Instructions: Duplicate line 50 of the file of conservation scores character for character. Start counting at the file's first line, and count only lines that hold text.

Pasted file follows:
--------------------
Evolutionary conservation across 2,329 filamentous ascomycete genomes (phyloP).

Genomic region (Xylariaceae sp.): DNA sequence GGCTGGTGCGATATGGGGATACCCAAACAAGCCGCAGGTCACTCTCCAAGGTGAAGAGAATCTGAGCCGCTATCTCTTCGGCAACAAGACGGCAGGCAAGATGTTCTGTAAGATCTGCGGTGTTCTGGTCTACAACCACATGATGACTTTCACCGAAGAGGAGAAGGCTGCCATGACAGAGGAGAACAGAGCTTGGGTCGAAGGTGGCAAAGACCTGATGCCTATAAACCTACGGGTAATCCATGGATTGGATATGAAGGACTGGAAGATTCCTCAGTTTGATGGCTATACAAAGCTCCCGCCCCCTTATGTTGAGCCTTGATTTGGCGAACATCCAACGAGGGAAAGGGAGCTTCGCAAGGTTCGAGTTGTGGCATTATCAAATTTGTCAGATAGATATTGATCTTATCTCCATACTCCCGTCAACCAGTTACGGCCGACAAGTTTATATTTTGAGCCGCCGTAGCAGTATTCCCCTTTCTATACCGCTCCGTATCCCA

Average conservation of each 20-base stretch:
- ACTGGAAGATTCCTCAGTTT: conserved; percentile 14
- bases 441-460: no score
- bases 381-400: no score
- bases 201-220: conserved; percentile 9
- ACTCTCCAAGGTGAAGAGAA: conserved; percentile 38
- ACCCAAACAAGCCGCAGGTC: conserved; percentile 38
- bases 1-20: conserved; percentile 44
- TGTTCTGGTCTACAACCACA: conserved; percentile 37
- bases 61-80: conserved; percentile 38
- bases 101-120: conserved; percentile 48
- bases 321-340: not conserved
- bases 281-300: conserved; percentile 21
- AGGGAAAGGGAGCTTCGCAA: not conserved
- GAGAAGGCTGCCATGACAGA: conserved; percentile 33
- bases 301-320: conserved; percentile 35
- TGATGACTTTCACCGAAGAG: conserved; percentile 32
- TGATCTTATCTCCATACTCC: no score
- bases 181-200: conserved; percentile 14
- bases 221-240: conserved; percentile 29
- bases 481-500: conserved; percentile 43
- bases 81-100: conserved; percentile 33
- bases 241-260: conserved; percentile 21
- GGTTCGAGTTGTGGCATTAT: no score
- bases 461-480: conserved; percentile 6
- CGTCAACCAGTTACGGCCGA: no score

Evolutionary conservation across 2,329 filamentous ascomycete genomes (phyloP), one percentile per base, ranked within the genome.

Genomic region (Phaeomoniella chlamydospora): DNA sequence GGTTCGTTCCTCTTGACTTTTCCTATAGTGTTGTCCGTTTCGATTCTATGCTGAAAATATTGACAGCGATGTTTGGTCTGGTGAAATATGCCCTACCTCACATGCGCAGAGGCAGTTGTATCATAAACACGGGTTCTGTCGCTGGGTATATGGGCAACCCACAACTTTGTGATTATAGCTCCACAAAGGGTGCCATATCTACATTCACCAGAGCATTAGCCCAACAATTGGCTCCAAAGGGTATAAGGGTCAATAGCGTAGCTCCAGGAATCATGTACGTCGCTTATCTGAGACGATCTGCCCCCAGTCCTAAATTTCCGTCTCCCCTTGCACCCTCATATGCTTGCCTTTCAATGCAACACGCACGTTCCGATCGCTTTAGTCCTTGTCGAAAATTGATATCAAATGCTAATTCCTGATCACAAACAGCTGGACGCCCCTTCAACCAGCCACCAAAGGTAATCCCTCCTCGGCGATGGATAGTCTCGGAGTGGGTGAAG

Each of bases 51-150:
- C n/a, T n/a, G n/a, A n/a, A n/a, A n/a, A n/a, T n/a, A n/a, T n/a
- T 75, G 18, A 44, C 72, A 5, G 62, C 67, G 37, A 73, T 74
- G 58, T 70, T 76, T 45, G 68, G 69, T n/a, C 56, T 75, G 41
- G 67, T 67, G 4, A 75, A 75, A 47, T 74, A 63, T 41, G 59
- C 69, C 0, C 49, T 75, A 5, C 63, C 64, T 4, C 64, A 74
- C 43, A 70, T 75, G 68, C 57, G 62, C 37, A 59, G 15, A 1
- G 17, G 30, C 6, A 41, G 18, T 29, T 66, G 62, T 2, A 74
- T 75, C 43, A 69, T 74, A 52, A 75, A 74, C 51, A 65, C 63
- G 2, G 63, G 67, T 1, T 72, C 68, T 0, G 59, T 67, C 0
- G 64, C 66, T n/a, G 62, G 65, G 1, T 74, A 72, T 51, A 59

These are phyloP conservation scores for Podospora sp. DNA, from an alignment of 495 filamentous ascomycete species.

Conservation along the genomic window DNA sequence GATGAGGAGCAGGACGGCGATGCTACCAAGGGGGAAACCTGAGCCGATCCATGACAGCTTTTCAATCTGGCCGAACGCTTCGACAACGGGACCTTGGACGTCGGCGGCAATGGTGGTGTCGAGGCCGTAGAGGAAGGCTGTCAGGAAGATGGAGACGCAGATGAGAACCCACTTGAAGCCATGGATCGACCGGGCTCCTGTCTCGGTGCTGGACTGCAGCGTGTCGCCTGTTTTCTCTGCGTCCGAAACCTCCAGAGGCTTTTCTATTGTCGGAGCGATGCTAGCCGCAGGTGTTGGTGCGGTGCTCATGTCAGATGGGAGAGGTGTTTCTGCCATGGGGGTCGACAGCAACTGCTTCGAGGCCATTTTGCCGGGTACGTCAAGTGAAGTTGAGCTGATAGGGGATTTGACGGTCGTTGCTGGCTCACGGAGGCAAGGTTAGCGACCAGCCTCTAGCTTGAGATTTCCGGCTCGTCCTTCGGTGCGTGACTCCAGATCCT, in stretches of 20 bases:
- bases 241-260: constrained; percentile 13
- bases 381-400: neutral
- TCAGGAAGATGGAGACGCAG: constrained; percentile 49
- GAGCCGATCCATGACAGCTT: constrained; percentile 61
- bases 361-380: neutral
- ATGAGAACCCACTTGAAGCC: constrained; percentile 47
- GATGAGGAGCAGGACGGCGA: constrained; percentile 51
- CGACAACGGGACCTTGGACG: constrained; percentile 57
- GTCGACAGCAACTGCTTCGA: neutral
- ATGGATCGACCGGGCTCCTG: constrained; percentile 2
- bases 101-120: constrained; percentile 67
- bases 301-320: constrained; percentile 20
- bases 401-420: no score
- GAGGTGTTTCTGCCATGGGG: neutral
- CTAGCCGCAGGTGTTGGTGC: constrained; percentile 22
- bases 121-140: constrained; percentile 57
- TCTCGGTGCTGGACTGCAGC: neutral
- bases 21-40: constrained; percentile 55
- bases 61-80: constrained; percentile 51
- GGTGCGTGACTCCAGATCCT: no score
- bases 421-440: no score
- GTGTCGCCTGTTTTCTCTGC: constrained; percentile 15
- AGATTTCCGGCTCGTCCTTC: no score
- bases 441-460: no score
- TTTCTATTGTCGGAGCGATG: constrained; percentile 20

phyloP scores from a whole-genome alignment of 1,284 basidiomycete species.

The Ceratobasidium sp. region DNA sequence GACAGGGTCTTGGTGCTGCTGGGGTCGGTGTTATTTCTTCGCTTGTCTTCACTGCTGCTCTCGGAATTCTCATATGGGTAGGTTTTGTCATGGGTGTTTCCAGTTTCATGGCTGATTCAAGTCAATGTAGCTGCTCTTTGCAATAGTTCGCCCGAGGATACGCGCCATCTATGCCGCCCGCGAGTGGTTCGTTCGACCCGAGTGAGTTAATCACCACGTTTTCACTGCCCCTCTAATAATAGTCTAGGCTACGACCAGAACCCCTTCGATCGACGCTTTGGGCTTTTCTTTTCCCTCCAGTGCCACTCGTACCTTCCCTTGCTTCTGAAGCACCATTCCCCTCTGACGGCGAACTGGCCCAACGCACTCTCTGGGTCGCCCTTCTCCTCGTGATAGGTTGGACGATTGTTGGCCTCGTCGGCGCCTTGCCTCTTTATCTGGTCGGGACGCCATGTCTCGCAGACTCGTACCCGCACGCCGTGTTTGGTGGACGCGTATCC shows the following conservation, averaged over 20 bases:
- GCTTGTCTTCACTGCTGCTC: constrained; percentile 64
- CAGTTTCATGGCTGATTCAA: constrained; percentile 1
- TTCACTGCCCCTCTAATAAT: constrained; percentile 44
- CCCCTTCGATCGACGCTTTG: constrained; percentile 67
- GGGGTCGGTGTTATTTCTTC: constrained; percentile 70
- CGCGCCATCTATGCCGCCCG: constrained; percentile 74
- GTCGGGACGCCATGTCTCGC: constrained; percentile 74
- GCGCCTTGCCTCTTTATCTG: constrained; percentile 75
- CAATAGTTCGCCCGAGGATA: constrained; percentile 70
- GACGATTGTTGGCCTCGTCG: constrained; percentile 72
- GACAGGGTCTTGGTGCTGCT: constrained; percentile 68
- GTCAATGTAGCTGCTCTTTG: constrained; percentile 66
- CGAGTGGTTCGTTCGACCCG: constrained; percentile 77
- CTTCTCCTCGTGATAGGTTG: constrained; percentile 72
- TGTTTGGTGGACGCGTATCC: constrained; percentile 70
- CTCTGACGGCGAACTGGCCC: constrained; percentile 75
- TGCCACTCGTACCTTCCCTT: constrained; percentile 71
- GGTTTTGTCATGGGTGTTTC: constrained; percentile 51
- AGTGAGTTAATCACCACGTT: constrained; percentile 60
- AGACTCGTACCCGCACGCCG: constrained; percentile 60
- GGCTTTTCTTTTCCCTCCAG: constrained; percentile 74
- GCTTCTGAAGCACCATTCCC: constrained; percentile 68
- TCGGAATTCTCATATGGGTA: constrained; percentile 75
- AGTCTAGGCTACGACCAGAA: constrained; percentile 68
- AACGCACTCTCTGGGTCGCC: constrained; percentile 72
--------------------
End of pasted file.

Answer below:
- GATGAGGAGCAGGACGGCGA: constrained; percentile 51